Overall, the results indicated that the data assimilation and forecast experiments with a 5-min assimilation frequency, MA in-cloud temperature adjustment scheme, and mixed-microphysics ensemble (Exp5MA_MP) generatedmore accurate forecasts compared with the other three experiments. Thunderstorm simulations are known to be very sensitive to the microphysics parameterization scheme (Gilmore et al., 2004; van den Heever and Cotton, 2004; Snook and Xue, 2008), and one major source of error in storm-scale data assimilation and forecasts is the error introduced into the model from microphysics schemes. By using different microphysics schemes in the ensemble configurations, the different systematic errors associated with the microphysics schemes in the ensemble are diffused compared to that from the single model configuration. Thus, the better performance of Exp5MA_MP was likely due to a more accurate representation of model error associated with the microphysical parameterization schemes in the mixed-microphysics ensemble, which was consistent with the findings of (Snook et al., 2012).

    Figure 8.  Ensemble spread of reflectivity at 3 km MSL during the assimilation period from 2000 UTC to 2030 UTC for Exp5MA (dashed line) and Exp5MA_MP (solid line).

    Figure 9.  One-hour forecast time series of RMSE (solid lines) and bias (dashed lines) for (a) reflectivity (dBZ), (b) temperature (◦C), (c) U-component wind (m s−1) and (d) V-component wind (m s$^−1$) at 3 km MSL in Exp10LH (black lines), Exp5LH (red lines), Exp5MA (green lines) and Exp5MA MP (blue lines).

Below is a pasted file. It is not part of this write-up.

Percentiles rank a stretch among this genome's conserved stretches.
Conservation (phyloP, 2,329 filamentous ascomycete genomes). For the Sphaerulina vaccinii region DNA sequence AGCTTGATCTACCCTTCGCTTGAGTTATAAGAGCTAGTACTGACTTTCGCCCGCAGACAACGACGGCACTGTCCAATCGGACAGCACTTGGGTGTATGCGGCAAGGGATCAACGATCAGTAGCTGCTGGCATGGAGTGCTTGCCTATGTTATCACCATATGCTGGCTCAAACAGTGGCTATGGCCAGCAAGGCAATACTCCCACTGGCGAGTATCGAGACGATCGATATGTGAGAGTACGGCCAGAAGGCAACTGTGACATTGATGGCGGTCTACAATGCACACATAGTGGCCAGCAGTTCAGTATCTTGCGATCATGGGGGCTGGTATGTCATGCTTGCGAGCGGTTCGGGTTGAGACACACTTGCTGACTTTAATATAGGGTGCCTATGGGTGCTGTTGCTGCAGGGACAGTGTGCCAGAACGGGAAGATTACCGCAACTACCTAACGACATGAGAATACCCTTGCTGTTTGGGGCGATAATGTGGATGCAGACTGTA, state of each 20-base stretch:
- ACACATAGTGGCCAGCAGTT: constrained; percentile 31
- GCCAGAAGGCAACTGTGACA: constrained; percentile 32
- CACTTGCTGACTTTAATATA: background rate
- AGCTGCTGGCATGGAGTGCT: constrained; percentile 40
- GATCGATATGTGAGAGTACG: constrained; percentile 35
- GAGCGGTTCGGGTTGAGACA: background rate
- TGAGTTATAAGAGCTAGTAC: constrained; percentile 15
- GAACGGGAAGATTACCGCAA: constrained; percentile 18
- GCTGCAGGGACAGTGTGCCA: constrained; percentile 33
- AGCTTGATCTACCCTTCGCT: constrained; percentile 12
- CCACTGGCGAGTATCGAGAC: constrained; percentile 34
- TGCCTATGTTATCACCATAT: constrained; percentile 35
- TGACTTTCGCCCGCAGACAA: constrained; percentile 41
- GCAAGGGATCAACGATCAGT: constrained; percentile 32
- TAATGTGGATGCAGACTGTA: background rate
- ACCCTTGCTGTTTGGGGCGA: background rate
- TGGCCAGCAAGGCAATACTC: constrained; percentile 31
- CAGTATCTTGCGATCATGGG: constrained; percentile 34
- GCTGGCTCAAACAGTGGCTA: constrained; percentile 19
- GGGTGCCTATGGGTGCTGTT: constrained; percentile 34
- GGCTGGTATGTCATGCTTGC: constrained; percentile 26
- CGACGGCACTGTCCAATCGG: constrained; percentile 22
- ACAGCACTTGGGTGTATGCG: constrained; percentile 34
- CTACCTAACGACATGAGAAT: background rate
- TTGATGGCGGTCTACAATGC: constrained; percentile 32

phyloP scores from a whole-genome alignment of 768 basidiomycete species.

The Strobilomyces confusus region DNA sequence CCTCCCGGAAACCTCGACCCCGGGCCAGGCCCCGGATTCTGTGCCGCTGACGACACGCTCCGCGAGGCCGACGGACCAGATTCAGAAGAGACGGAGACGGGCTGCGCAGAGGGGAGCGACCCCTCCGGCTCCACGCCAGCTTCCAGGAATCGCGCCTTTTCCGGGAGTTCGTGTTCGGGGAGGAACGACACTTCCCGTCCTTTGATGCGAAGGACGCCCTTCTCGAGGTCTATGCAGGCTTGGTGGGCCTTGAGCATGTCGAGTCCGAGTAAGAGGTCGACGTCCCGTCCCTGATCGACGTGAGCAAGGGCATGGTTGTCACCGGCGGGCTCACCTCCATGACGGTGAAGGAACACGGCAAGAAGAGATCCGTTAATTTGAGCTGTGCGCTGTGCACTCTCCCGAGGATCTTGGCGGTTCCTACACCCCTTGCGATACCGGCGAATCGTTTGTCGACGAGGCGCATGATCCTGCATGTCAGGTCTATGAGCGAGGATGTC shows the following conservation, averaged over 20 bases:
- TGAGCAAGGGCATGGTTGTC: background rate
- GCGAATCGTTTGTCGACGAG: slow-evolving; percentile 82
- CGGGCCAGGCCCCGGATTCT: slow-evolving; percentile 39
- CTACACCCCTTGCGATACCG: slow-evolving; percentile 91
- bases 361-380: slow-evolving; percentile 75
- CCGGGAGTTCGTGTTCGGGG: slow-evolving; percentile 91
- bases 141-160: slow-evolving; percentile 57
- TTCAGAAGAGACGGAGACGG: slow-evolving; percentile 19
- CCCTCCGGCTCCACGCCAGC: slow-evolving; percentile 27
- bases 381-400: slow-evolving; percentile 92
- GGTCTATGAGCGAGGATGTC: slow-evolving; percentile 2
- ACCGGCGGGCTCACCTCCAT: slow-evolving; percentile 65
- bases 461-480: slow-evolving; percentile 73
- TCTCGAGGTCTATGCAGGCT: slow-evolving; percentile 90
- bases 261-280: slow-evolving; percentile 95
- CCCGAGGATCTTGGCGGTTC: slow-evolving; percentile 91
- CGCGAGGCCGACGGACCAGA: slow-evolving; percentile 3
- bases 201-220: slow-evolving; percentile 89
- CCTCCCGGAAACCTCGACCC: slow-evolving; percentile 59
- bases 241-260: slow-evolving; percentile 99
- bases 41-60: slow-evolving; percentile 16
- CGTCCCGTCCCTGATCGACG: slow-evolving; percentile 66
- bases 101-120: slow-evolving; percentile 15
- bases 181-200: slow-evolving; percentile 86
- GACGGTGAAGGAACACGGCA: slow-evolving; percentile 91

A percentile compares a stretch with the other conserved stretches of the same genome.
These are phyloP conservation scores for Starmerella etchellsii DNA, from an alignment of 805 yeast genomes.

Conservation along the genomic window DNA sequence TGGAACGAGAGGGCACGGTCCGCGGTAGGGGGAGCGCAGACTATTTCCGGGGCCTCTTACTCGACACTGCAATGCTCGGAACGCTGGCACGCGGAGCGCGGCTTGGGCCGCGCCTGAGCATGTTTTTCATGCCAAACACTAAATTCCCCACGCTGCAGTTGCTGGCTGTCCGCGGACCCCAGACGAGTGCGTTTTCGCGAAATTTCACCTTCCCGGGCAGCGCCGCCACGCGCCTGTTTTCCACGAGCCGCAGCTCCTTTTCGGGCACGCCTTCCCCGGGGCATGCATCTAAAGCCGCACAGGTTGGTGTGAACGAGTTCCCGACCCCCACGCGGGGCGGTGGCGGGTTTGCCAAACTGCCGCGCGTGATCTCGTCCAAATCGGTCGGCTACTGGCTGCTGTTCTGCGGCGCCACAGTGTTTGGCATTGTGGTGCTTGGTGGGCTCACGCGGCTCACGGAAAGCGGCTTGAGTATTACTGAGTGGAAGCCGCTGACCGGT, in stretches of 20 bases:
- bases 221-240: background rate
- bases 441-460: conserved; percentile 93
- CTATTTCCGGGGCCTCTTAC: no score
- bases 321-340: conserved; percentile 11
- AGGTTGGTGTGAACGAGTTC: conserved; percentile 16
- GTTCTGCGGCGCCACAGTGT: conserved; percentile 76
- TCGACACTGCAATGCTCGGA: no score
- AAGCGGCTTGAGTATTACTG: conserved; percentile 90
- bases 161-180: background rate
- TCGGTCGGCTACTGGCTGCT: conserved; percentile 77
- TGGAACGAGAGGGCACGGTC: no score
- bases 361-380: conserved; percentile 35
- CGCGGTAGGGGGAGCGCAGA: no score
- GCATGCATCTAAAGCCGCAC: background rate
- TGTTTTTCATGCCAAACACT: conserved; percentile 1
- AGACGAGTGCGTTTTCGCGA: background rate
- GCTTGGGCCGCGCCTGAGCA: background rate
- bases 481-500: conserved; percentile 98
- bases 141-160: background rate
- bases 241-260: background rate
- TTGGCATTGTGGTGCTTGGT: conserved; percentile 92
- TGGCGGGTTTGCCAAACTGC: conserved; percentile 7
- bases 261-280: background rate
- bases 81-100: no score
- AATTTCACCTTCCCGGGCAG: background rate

Figure 10.  One-hour neighborhood ensemble probability forecasts of column maximum vertical vorticity between 0 to 5 km MSL at each horizontal grid point exceeding a threshold of 0.0025 s$^{-1}$ within a radius of 9 km in MultiExp from every 30-min analysis valid at (a) 2030 UTC, (b) 2100 UTC, (c) 2130 UTC, (d) 2200 UTC, (e) 2230 UTC and (f) 2300 UTC. Overlain in each panel is the NWS surveyed tornado damage tracks (black outline) and the start and end times of observed tornado tracks.

    Figure 11.  One-hour neighborhood ensemble probability forecasts of vorticity between 0 and 5 km MSL, exceeding 90% for thresholds of (a) 0.0025 s$^{-1}$ within a radius of 9 km and (b) 0.0015 s$^{-1}$ within a radius of 6 km in MultiExp at every 30-min analysis interval. Overlain in each panel is the NWS surveyed tornado damage track (black outline) and the start and end times of violent observed tornado tracks.

  • To evaluate how well the system performed in forecasting the rotation associated with the supercell outbreak, we continuously cycled the 5-min data assimilation system using the configuration of Exp5MA_MP for another 3-h period, and launched ensemble forecasts every 30 min from the cycled analyses (MultiExp). The ensemble probability of maximum vertical vorticity was calculated from this experiment.